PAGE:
San Francisco Transit Agency Recovers From Ransomware Attack

SF Muni was infected with ransomware, prompting the agency to turn off ticket machines and faregates to minimize any potential risk or inconvenience to Muni customers.

Black Friday shoppers in San Francisco may have saved a little more than they originally anticipated.

Residents waking up from their turkey-induced comas and looking to hitch a ride to Union Square from the San Francisco Municipal Transportation Agency (SFMTA) were given free fare due to an apparent cyberattack on the agency's computer system -- an issue that has been contained, according to an SFMTA statement.

The attack occurred on Nov. 25, when the SFMTA was a hit with ransomware -- a type of malware that typically infects a system through an email attachment, limiting users from accessing their own system. All of the data is then encrypted and the hacker demands a ransom for the encryption key.

In the attack on SFMTA, the malware affected 900 office computers and access to various systems, including the payroll system, according to the statement, which also specified that there will be no impact to employees' pay. The agency also stated that its network was not breached from the outside, nor did hackers gain entry through SF Muni's firewalls.

"Muni operations and safety were not affected. Our customer payment systems were not hacked," according to the statement, which notes that existing backup systems allowed SFMTA to get most affected computers up and running on the morning of Nov. 29. The IT team anticipates having the remaining computers functional in the next day or two.

Turning off the ticket machines and faregates in the Muni Metro subway stations from Friday until 9 a.m. Sunday was a precaution, according to the statement. "This action was to minimize any potential risk or inconvenience to Muni customers."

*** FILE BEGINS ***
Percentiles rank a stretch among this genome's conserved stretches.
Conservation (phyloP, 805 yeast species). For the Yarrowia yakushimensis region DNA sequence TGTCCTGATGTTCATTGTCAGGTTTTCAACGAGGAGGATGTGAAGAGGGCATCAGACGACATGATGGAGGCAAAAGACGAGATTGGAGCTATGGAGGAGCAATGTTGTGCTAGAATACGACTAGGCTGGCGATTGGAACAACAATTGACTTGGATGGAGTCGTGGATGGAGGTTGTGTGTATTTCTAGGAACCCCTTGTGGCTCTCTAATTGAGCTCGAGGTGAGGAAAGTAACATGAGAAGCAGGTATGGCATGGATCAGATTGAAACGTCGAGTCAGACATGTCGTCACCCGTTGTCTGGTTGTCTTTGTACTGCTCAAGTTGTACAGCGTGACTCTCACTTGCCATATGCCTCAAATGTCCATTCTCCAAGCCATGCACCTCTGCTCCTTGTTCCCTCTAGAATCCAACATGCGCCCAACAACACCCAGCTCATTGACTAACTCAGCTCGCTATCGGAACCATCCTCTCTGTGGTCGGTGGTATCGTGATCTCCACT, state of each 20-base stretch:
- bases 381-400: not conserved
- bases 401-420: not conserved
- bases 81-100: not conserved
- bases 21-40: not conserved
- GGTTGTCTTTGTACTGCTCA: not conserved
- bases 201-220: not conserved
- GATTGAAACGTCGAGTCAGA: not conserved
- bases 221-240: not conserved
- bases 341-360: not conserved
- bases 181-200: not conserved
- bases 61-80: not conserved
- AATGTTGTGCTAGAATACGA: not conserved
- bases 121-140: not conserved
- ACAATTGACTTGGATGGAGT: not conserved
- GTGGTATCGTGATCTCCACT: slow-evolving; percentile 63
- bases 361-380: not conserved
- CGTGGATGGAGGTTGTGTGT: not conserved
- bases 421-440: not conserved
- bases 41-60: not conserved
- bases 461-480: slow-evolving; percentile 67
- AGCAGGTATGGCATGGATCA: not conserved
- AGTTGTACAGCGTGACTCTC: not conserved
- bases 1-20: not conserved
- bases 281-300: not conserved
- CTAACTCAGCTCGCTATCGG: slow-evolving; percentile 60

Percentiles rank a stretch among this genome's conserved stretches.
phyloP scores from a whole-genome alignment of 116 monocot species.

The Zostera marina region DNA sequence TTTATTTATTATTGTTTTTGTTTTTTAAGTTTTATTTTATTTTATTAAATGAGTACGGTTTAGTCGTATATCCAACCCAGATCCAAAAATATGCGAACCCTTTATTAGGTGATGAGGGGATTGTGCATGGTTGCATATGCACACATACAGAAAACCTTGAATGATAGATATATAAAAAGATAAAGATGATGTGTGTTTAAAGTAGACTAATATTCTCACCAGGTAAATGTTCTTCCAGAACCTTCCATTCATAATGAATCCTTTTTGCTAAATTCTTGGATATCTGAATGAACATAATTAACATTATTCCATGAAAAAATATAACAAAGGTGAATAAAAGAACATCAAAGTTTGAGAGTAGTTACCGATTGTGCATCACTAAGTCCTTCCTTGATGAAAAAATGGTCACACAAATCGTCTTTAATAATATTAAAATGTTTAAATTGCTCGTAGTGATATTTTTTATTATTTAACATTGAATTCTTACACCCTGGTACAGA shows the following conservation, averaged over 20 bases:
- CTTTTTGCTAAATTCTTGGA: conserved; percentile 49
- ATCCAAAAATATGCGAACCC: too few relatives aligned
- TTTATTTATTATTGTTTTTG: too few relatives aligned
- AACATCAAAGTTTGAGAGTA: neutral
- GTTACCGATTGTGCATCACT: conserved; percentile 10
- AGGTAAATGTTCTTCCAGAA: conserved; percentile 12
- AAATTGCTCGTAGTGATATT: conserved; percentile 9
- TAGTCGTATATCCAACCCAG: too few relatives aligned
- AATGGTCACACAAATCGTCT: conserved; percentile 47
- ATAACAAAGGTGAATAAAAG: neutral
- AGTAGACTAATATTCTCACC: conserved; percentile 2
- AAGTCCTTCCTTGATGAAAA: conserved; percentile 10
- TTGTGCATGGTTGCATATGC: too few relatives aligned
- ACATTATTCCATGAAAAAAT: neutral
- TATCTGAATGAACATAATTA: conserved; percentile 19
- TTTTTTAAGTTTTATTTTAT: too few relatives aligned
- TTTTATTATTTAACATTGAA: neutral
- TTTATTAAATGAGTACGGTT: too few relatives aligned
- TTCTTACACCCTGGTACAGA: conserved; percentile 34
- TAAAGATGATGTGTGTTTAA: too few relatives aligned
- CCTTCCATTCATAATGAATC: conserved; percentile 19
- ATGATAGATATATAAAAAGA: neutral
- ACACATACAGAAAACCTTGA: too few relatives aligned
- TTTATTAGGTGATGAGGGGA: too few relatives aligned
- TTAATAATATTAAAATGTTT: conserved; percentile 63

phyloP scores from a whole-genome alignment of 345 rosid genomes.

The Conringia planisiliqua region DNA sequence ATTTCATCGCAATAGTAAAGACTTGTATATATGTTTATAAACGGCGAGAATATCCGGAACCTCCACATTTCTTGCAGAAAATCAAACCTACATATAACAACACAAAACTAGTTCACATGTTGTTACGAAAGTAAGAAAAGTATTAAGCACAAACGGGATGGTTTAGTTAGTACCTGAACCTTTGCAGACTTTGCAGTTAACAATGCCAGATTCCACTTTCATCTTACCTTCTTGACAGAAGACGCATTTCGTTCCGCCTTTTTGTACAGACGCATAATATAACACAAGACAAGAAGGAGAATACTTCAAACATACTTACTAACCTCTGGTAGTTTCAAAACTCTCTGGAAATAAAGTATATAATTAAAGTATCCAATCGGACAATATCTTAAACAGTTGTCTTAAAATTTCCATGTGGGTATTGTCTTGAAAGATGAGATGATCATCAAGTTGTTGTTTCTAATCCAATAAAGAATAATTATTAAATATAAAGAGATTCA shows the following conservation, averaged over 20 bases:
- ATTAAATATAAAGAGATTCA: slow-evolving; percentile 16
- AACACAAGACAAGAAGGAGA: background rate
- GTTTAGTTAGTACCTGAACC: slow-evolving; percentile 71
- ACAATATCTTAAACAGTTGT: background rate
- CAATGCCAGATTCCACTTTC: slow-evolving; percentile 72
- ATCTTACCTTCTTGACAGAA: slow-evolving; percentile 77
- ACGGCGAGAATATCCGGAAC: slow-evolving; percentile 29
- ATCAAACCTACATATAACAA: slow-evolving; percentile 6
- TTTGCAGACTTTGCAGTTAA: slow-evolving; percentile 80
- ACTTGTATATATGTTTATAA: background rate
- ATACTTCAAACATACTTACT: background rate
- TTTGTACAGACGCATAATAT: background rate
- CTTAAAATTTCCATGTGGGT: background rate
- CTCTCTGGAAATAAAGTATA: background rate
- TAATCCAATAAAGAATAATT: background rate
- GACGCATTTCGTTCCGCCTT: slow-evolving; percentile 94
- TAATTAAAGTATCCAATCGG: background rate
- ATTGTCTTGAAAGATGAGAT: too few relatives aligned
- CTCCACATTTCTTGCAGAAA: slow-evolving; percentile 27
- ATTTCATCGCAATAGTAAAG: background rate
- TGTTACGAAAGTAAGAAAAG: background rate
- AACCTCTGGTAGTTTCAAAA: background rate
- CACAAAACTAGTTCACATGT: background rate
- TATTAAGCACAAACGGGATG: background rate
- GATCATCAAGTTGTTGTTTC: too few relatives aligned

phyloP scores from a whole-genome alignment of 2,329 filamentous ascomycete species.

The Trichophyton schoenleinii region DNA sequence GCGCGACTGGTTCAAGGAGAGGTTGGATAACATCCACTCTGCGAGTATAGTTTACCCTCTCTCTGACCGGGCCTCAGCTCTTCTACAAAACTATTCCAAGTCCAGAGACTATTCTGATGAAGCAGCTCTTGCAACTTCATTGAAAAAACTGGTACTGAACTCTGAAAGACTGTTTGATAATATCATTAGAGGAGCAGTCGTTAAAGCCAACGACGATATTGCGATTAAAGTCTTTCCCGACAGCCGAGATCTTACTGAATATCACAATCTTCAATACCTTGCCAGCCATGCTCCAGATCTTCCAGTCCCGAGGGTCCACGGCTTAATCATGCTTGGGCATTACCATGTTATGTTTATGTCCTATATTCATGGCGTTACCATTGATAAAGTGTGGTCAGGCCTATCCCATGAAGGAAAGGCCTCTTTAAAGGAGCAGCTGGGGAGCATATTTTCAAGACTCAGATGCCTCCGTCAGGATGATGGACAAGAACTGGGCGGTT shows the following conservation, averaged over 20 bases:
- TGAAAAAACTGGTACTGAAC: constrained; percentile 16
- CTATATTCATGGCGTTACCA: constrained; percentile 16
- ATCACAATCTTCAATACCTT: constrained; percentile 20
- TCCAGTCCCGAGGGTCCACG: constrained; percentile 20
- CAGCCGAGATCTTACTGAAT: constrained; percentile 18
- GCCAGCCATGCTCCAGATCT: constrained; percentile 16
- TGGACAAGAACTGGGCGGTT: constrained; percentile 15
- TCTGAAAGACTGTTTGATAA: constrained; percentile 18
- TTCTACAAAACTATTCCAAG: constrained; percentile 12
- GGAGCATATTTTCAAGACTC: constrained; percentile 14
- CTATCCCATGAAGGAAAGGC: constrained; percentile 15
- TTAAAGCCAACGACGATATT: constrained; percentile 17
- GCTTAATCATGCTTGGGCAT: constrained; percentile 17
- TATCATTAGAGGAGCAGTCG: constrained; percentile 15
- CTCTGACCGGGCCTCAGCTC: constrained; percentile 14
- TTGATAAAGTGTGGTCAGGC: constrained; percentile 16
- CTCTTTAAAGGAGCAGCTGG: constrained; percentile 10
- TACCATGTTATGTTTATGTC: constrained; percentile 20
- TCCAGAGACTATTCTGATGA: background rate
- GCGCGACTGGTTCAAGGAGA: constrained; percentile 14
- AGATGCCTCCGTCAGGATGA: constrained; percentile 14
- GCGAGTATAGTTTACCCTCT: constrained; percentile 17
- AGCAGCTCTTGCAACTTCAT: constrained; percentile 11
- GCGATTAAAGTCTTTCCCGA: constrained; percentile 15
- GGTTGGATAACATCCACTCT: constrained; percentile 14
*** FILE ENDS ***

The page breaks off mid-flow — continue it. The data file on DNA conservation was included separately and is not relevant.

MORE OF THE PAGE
The message from the hacker to SFMTA read: "You Hacked, ALL Data Encrypted. Contact For Key( ,Enter.” Yandex is a Russian internet company that operates the most popular search engine in the country, along with email and social networking tools.

According to several reports, the hackers demanded 100 Bitcoin (roughly $70,000) in return for the encryption key to unlock the data. The Blockchain Locker, which is available for anyone to see, has received only 0.0227761 BTC ($16.62 USD). The computers were infected with HDDCryptor ransomware, which targets Windows machines, according to one report.

According to The Verge, the hacker messaged the agency back, threatening to release data on Muni’s employees and customers if his ransom is not paid. 

"I hope company try [sic] to fix it correctly and we can advise them," the hacker wrote. "But if they don’t, we will publish 30G databases and documents include [sic] contracts, employees data, LLD Plans, customers."

But the statement from SFMTA specifies that despite media reports, no data was accessed from any of the agency's servers. Upon discovering the malware, the agency immediately contacted the Department of Homeland Security (DHS) to identify and contain the virus, and is continuing to work closely with the FBI and DHS on the situation.

Paying the ransom, according to the SFMTA, was never an option.

"We have an information technology team in place that can restore our systems, and that is what they are doing."

Ryan McCauley was a staff writer for Government Technology magazine from October 2016 through July 2017, and previously served as the publication's editorial assistant.
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